As the saying goes, “Rome wasn’t built in a day.” With that in mind, one approach to help you get into the habit of sticking to a budget is simply starting slow.

Spend too much on Starbucks runs, eat out too often, and have an out-of-this-world grocery bill? Choose one bad habit and attack.

By choosing one behavior to focus on, you’ll prevent yourself from being overwhelmed. You’ll also experience small victories, which help you gain positive momentum. This momentum can then carry over into your overall budget.

2. Only make major purchases in the morning

If you’re making large purchases in the evening, there’s a good chance you’re doing so after a long day and you’re probably tired.

Why does this matter? Because our judgement tends to be off when tired – our willpower is compromised.

Instead, only make major purchasing decisions in the morning when you’re energized and refreshed. Your brain will be firing on all cylinders and your resolve will be high. You’re less likely to give in and settle at this point.

3. Don’t go to the grocery store hungry

Have trouble with impulse buys at the grocery store? If so, there’s a good chance you’re going grocery shopping while hungry.

The problem here is that when you’re hungry, everything looks good. So you’re more likely to make split decisions on things that aren’t on your grocery list.

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Instead, make sure you eat prior to your grocery store trip. Then take your list, along with your full stomach, and go shopping. Notice how food doesn’t look quite so good when you’re not fighting cravings.

4. Read one-star reviews for products

Is there a product you just have to have (but maybe not really)? Check out the one-star reviews.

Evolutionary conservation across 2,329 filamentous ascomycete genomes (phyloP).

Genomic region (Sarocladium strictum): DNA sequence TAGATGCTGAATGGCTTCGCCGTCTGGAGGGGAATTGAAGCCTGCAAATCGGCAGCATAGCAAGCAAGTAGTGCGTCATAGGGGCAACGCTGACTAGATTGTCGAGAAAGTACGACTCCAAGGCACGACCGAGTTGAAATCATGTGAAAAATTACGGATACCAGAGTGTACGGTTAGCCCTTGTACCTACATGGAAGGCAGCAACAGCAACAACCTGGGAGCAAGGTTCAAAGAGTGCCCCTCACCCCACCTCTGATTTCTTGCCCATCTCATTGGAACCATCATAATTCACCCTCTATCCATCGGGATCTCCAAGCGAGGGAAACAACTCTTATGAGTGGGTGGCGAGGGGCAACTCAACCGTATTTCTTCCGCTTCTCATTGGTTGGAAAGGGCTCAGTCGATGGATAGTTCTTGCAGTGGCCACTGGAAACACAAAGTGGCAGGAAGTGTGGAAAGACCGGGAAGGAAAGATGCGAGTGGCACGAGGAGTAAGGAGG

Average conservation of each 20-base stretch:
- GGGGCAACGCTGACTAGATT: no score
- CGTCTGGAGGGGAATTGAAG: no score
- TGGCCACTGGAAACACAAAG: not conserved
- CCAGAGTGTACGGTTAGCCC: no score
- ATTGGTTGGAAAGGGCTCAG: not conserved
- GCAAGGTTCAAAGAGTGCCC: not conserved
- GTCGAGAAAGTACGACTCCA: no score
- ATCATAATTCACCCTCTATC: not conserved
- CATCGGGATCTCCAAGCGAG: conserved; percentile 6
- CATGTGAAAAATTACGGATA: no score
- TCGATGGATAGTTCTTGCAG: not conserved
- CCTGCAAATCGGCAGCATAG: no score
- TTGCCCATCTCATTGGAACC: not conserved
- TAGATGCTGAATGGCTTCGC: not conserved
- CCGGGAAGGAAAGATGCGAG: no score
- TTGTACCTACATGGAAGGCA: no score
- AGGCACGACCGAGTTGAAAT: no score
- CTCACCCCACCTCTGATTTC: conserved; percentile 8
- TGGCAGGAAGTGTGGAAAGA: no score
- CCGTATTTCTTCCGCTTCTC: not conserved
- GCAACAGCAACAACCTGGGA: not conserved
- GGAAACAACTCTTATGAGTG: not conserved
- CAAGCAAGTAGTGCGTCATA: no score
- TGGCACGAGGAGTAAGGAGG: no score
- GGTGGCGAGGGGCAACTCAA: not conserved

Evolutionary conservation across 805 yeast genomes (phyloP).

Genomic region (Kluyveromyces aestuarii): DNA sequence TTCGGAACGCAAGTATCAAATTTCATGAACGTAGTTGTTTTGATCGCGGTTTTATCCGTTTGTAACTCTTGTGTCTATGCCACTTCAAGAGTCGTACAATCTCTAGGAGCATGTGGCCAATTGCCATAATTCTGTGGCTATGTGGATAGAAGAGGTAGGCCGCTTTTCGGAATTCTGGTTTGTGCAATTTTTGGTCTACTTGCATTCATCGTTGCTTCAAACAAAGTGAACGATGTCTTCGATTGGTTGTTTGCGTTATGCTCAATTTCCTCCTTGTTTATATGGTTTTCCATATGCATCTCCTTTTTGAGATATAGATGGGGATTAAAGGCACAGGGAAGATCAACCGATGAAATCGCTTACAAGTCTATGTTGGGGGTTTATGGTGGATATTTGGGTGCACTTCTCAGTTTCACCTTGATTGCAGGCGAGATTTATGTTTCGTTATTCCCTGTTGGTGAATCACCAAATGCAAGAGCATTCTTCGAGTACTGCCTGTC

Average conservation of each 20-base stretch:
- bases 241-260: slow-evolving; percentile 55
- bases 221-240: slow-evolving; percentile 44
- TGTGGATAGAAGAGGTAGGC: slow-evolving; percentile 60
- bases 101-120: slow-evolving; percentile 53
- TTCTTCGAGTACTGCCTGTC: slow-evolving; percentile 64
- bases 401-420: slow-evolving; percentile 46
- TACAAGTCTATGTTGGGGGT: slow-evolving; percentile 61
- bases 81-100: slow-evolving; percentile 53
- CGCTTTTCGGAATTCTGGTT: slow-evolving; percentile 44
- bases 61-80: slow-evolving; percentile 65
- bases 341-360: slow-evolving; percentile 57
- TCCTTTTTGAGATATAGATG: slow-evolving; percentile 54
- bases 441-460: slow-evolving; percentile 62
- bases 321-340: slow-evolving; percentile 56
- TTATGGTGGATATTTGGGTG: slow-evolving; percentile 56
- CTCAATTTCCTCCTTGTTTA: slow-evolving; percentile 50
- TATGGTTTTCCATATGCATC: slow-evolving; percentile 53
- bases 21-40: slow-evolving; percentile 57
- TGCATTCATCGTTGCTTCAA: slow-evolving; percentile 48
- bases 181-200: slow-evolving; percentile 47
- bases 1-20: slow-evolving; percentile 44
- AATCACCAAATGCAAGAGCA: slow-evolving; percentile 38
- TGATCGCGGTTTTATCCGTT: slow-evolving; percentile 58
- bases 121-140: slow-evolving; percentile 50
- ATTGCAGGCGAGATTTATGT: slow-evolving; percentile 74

By reading all the horrible reviews, you may be able to basically trick yourself into deciding that the product isn’t worth your time and money.

Next thing you know, you didn’t make the purchase, you saved the money, and you feel good about the decision.

5. Never buy anything you put in an online shopping cart until the next day

If you are making a purchase online, it’s typically a two-step process. First, you click “Add to Cart” and then you go in to review your cart and pay.

The problem is that there not typically much reviewing during step two. It’s generally click pay and there you go. However, this is the perfect point to stop for reflection.

Once you add to your cart, your best bet is to step away until the next day. Let the item sit there and grow cold, so to speak.

This gives you a night to “sleep on it” and decide if you really want and need to spend that money. If you wake up the next day and still find the purchase viable, then perhaps it’s time to go for it.

6. Don’t save your credit card info on any site you shop on